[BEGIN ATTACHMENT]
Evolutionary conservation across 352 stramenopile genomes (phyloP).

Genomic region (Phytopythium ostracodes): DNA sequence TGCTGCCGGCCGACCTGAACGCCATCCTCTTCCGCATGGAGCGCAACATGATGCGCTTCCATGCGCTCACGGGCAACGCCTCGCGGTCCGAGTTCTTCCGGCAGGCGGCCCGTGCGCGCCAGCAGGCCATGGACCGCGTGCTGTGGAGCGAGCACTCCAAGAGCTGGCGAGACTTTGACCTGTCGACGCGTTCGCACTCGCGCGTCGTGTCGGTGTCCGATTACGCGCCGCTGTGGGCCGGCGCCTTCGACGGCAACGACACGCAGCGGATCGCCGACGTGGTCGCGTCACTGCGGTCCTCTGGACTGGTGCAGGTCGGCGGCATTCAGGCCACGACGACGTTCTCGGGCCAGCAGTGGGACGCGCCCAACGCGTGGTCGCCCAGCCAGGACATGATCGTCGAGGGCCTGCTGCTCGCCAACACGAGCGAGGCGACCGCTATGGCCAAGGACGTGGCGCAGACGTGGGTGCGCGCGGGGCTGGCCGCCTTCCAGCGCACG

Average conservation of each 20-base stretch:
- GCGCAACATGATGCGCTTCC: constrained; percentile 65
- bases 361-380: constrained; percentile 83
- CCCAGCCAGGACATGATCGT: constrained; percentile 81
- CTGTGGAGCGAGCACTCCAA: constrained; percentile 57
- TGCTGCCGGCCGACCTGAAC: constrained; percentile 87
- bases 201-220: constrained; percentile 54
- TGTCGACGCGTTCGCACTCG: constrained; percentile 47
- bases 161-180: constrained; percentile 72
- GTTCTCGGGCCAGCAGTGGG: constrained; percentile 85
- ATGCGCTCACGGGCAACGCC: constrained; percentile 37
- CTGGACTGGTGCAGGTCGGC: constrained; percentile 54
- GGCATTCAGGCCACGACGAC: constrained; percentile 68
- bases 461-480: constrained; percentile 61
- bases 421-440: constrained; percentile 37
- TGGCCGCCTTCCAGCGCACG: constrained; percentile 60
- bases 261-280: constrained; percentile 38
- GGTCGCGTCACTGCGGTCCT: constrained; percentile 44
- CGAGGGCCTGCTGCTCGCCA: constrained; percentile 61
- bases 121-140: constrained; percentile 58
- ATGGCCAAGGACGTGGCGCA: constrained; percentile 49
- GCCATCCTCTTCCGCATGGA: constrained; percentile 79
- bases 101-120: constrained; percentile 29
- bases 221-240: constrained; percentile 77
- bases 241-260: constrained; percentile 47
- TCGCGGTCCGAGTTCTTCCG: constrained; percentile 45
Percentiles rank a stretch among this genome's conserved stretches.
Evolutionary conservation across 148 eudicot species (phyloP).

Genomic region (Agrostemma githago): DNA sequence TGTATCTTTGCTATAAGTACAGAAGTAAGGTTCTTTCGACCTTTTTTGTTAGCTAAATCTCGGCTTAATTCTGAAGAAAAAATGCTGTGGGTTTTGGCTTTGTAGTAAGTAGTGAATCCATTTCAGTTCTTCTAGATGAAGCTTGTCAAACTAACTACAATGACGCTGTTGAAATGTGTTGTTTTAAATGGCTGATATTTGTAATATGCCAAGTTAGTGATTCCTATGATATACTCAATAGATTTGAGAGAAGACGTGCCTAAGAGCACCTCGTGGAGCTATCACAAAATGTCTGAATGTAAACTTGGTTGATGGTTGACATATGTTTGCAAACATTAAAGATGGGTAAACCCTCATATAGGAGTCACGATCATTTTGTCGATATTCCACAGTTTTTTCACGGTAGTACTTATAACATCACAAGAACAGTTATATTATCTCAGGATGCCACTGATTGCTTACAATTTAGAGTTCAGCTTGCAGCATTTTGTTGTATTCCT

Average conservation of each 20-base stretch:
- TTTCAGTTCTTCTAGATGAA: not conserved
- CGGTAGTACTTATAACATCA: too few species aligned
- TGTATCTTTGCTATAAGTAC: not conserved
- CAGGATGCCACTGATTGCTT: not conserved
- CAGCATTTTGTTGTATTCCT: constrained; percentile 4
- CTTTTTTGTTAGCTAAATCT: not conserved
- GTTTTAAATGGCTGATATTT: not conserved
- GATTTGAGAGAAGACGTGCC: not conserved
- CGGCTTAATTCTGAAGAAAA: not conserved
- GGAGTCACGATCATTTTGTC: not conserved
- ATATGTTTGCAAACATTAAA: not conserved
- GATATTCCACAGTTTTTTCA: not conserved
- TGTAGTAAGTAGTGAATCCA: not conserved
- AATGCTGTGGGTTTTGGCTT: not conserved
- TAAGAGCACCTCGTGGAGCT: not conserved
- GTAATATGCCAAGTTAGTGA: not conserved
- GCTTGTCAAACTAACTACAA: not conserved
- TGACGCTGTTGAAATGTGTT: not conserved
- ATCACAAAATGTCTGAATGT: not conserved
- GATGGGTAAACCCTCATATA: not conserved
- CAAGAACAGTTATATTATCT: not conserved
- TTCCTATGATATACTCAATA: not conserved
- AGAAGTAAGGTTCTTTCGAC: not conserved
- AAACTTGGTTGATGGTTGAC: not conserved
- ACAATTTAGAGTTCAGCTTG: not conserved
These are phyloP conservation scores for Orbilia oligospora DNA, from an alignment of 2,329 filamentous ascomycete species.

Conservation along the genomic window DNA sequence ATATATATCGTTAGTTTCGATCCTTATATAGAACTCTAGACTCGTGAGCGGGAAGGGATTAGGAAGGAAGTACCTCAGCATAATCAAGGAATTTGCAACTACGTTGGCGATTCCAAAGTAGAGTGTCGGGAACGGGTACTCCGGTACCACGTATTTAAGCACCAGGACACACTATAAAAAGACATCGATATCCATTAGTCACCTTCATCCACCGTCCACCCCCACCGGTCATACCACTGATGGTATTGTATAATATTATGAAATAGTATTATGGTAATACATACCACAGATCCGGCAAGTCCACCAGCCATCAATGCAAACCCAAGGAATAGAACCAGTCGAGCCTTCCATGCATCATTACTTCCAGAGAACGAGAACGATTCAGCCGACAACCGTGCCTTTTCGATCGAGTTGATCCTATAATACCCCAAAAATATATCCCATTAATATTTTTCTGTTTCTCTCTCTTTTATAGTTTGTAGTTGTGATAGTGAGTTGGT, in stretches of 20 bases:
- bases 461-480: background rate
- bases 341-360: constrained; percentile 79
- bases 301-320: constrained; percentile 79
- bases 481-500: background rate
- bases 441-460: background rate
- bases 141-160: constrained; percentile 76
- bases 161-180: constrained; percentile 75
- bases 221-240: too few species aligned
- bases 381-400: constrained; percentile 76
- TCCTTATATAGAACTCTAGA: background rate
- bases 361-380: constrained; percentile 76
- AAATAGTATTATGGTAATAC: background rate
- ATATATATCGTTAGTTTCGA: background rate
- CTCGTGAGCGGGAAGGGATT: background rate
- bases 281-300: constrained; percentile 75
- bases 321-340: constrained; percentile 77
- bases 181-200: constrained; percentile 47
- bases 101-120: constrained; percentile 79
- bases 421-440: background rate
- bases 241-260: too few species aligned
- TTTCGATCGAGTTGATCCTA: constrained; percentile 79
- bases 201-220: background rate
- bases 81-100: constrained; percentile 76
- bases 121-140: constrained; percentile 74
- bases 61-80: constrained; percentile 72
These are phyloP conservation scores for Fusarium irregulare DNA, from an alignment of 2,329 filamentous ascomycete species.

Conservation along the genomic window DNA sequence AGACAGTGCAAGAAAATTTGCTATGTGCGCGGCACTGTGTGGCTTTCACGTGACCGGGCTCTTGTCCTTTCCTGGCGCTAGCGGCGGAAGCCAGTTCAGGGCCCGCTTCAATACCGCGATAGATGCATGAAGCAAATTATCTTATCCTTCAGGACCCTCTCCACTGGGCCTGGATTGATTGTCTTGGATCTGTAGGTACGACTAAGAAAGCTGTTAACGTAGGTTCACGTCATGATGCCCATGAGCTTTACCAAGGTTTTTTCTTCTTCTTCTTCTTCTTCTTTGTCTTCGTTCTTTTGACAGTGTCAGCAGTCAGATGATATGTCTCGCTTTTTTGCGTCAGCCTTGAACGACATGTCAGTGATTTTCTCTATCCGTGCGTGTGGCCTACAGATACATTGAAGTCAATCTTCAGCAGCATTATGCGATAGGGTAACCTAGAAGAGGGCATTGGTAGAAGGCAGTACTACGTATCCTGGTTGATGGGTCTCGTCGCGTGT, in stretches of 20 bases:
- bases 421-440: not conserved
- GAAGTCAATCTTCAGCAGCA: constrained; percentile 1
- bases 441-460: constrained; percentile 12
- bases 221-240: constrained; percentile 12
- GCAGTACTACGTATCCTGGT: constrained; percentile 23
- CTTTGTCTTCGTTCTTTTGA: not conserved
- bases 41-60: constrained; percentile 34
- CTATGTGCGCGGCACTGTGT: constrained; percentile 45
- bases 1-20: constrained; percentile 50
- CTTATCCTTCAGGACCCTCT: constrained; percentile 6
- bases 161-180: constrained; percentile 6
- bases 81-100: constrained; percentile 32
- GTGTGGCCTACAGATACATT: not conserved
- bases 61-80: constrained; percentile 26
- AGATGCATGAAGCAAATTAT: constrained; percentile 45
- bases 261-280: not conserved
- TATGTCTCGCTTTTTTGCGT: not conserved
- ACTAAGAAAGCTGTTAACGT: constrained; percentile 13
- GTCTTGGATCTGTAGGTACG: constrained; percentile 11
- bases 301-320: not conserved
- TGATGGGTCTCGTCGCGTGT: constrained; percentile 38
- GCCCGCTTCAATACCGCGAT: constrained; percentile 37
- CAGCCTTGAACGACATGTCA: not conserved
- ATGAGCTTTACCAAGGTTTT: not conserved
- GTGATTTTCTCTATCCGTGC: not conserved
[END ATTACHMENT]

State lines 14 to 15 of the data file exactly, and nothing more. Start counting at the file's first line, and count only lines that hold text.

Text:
- CTGGACTGGTGCAGGTCGGC: constrained; percentile 54
- GGCATTCAGGCCACGACGAC: constrained; percentile 68